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Parasitol Res. 2016 Feb;115(2):787-95. doi: 10.1007/s00436-015-4806-3. Epub 2015 Nov 3.

Intraspecific and interspecific genetic variation of Gongylonema pulchrum and two rodent Gongylonema spp. (G. aegypti and G. neoplasticum), with the proposal of G. nepalensis n. sp. for the isolate in water buffaloes from Nepal.

Author information

1
Laboratory of Parasitology, United Graduate School of Veterinary Science, Yamaguchi University, 1677-1 Yoshida, Yamaguchi, 753-8515, Japan.
2
Animal Toxicopathy Prevention and Cure Institution of Alashan League, Bayanhot, Inner Mongolia Autonomous Region, 750300, People's Republic of China.
3
Department of Biology, Faculty of Medicine, Oita University, Hasama, Yufu, Oita, 879-5593, Japan.
4
School of Life Sciences, University of Nottingham, University Park, Nottingham, NG7 2RD, UK.
5
Department of Veterinary Medicine, Faculty of Animal Science, Veterinary Science and Fisheries, Agricultural and Forestry University, Rampur, Chitwan, Nepal.
6
Laboratory of Parasitology, United Graduate School of Veterinary Science, Yamaguchi University, 1677-1 Yoshida, Yamaguchi, 753-8515, Japan. sato7dp4@yamaguchi-u.ac.jp.

Abstract

The gullet worm (Gongylonema pulchrum) has been recorded from a variety of mammals worldwide. In an earlier study, we demonstrated two separate transmission cycles in cattle (Bos taurus) and wild mammals in Japan based on nucleotide sequences of the ribosomal RNA gene (rDNA) and cytochrome c oxidase subunit I (cox-1) region of mitochondrial DNA of multiple isolates of different origins. Our earlier study additionally demonstrated two major cox-1 haplotypes of G. pulchrum prevalent in cattle in Japan. In the present study, we collected G. pulchrum from cattle and goats (Capra hircus) in Alashan League, Inner Mongolia, China; Gongylonema aegypti from spiny mice (Acomys dimidiatus) in the Sinai Peninsula, Egypt; and Gongylonema neoplasticum from a black rat (Rattus rattus) in Okinawa Island, Japan, to analyze their genetic relationships with G. pulchrum in Japan. The gullet worms from Alashan League had almost identical rDNA nucleotide sequences and two cox-1 haplotypes as seen in G. pulchrum from the cattle in Japan. The two rodent Gongylonema spp. had distinct rDNA nucleotide sequences compared with those of G. pulchrum; only the 18S and 5.8S rDNA sequences showed high identities at 97.2-98.7%, while the remaining sequences were less than 75% identical. The 18S, 5.8S, and 28S rDNA sequences of the two rodent Gongylonema spp. showed nucleotide identities of 99.8% (1811/1814), 100% (158/158), and 98.9% (3550/3590), respectively. The cox-1 regions showed 91.6% (338/369)-92.1% (340/369) identities, with completely identical amino acid sequences. The genetic diversities of three distinct Gongylonema spp. and their possible intraspecific genetic variation may allow us to resolve the taxonomic position of Gongylonema spp. which display few obvious morphological differences from their congeners. Consequently, the Gongylonema isolate from water buffaloes (Bubalus bubalis) in Nepal reported in our previous study is concluded to be a new species, and Gongylonema nepalensis n. sp. is erected for it.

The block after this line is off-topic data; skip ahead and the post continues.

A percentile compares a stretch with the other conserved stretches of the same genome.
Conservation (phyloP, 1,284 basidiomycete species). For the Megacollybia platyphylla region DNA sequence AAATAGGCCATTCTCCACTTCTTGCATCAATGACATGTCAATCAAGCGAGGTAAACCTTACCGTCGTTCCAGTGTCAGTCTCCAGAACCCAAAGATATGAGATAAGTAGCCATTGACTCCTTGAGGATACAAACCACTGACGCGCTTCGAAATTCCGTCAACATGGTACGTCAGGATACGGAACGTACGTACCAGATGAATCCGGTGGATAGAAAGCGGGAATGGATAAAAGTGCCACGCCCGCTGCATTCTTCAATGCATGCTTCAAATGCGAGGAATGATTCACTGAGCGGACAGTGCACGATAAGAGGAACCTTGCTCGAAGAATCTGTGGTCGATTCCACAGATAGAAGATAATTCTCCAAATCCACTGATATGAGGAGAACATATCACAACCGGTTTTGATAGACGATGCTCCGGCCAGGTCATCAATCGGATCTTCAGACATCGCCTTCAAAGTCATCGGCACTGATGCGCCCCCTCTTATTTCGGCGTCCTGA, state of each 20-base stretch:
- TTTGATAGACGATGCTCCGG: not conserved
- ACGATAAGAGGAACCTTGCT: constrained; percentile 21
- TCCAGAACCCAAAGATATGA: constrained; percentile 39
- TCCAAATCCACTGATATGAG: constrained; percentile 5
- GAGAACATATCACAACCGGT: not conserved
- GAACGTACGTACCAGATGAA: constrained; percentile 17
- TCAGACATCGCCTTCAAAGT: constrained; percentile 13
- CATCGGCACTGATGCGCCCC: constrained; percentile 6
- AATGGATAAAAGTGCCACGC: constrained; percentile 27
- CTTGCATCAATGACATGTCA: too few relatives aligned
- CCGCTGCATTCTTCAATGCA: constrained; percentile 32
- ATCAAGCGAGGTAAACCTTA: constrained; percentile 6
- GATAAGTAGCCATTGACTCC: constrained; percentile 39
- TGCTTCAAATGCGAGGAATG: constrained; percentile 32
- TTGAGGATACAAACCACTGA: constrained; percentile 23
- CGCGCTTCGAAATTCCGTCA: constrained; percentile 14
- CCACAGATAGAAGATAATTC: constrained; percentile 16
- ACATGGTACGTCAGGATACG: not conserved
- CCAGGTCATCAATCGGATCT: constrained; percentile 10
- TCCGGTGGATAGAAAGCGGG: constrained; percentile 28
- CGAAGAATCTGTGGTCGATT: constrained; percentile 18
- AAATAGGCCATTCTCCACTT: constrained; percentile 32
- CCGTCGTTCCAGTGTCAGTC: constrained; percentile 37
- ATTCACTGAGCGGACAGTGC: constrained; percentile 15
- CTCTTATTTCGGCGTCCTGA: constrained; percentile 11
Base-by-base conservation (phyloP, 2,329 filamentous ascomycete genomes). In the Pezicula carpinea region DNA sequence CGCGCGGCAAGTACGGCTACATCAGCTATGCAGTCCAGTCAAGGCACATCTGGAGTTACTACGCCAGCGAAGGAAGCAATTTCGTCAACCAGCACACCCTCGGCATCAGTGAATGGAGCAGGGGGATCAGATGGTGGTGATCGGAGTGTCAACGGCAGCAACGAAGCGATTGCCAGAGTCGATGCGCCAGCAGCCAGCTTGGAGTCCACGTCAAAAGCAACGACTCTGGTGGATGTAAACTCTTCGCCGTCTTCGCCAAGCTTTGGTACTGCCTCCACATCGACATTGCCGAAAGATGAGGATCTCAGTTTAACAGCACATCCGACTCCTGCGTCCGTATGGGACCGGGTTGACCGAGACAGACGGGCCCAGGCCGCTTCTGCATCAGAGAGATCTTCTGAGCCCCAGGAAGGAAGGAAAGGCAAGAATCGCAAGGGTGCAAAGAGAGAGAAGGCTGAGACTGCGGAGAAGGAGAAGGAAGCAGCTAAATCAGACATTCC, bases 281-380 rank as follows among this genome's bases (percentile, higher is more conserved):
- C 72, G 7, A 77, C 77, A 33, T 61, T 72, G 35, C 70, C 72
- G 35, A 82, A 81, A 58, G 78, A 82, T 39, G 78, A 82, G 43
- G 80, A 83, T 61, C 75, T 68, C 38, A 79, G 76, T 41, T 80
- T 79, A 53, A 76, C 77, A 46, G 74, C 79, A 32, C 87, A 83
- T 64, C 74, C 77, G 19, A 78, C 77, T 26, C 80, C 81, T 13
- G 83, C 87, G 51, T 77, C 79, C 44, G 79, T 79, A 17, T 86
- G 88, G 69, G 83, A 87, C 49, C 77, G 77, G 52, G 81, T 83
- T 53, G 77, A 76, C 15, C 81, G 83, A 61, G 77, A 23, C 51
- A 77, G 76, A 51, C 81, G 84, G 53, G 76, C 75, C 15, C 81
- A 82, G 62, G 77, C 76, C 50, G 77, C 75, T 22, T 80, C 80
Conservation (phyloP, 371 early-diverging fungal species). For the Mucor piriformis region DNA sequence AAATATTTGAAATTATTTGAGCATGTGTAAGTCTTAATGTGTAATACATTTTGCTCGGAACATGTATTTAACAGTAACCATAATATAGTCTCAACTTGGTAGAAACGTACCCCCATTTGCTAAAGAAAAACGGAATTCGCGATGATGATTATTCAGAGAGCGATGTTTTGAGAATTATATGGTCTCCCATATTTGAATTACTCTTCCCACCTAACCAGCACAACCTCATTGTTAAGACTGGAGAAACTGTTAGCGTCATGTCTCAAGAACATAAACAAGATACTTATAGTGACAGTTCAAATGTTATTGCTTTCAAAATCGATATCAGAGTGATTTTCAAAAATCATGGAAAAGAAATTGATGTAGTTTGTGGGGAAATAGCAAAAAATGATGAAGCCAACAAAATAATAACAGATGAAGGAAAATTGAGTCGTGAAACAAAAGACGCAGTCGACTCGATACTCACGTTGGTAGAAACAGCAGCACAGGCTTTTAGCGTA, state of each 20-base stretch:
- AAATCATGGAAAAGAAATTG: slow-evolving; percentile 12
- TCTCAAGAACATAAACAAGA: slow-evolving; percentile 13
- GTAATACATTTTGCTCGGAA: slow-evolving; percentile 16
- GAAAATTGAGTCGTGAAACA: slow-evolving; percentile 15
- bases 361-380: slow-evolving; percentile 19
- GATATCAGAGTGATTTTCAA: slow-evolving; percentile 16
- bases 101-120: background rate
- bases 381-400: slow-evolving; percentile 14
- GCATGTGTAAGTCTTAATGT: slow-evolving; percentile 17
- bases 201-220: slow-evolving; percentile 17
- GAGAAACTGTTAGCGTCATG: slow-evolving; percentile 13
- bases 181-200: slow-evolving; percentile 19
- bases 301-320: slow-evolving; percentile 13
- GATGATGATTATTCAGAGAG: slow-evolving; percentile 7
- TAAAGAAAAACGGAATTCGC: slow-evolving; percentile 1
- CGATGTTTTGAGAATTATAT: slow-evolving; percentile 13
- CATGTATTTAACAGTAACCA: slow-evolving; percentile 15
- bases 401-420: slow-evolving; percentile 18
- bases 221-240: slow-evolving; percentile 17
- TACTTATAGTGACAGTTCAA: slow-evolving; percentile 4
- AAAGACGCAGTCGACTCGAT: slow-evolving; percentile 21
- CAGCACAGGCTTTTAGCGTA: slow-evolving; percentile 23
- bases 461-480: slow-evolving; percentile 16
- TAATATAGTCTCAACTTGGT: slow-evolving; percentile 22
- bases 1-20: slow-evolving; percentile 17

KEYWORDS:

Genetic variation; Gongylonema aegypti; Gongylonema neoplasticum; Gongylonema nepalensis n. sp.; Gongylonema pulchrum; cox-1; rDNA

PMID:
26531300
DOI:
10.1007/s00436-015-4806-3
[Indexed for MEDLINE]

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